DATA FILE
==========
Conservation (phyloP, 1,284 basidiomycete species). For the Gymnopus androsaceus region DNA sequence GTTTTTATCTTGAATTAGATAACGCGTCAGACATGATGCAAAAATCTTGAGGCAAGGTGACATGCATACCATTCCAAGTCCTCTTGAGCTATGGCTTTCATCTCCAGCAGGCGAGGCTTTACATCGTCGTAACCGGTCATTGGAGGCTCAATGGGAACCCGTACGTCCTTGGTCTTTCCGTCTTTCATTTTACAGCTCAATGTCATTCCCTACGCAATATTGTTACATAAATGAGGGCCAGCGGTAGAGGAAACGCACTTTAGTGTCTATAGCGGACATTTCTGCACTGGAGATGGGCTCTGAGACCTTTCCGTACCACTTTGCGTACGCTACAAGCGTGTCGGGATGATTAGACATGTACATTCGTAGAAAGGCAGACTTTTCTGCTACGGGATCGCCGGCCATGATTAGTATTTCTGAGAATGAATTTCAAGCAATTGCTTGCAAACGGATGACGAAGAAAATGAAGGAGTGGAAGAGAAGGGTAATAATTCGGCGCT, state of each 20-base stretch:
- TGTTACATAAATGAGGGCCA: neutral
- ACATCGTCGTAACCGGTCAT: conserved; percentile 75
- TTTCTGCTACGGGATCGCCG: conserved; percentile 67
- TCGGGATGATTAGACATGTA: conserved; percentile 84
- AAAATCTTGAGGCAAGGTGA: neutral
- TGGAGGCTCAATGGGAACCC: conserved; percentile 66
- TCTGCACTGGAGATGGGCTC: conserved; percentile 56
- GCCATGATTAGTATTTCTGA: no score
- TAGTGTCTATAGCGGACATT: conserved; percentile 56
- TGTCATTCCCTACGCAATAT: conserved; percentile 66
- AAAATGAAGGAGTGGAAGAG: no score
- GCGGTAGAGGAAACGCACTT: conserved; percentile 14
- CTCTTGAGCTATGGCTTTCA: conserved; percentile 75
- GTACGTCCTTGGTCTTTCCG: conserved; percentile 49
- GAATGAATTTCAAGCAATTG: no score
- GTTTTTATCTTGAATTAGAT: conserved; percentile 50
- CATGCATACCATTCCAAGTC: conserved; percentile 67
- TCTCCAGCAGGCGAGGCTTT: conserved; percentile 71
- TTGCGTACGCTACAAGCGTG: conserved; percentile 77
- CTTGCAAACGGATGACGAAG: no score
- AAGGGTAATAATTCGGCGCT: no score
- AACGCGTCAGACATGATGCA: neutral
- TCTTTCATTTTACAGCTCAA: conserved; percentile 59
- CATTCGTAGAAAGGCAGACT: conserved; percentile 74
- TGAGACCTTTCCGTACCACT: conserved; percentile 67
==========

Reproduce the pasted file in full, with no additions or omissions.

Conservation (phyloP, 1,284 basidiomycete species). For the Gymnopus androsaceus region DNA sequence GTTTTTATCTTGAATTAGATAACGCGTCAGACATGATGCAAAAATCTTGAGGCAAGGTGACATGCATACCATTCCAAGTCCTCTTGAGCTATGGCTTTCATCTCCAGCAGGCGAGGCTTTACATCGTCGTAACCGGTCATTGGAGGCTCAATGGGAACCCGTACGTCCTTGGTCTTTCCGTCTTTCATTTTACAGCTCAATGTCATTCCCTACGCAATATTGTTACATAAATGAGGGCCAGCGGTAGAGGAAACGCACTTTAGTGTCTATAGCGGACATTTCTGCACTGGAGATGGGCTCTGAGACCTTTCCGTACCACTTTGCGTACGCTACAAGCGTGTCGGGATGATTAGACATGTACATTCGTAGAAAGGCAGACTTTTCTGCTACGGGATCGCCGGCCATGATTAGTATTTCTGAGAATGAATTTCAAGCAATTGCTTGCAAACGGATGACGAAGAAAATGAAGGAGTGGAAGAGAAGGGTAATAATTCGGCGCT, state of each 20-base stretch:
- TGTTACATAAATGAGGGCCA: neutral
- ACATCGTCGTAACCGGTCAT: conserved; percentile 75
- TTTCTGCTACGGGATCGCCG: conserved; percentile 67
- TCGGGATGATTAGACATGTA: conserved; percentile 84
- AAAATCTTGAGGCAAGGTGA: neutral
- TGGAGGCTCAATGGGAACCC: conserved; percentile 66
- TCTGCACTGGAGATGGGCTC: conserved; percentile 56
- GCCATGATTAGTATTTCTGA: no score
- TAGTGTCTATAGCGGACATT: conserved; percentile 56
- TGTCATTCCCTACGCAATAT: conserved; percentile 66
- AAAATGAAGGAGTGGAAGAG: no score
- GCGGTAGAGGAAACGCACTT: conserved; percentile 14
- CTCTTGAGCTATGGCTTTCA: conserved; percentile 75
- GTACGTCCTTGGTCTTTCCG: conserved; percentile 49
- GAATGAATTTCAAGCAATTG: no score
- GTTTTTATCTTGAATTAGAT: conserved; percentile 50
- CATGCATACCATTCCAAGTC: conserved; percentile 67
- TCTCCAGCAGGCGAGGCTTT: conserved; percentile 71
- TTGCGTACGCTACAAGCGTG: conserved; percentile 77
- CTTGCAAACGGATGACGAAG: no score
- AAGGGTAATAATTCGGCGCT: no score
- AACGCGTCAGACATGATGCA: neutral
- TCTTTCATTTTACAGCTCAA: conserved; percentile 59
- CATTCGTAGAAAGGCAGACT: conserved; percentile 74
- TGAGACCTTTCCGTACCACT: conserved; percentile 67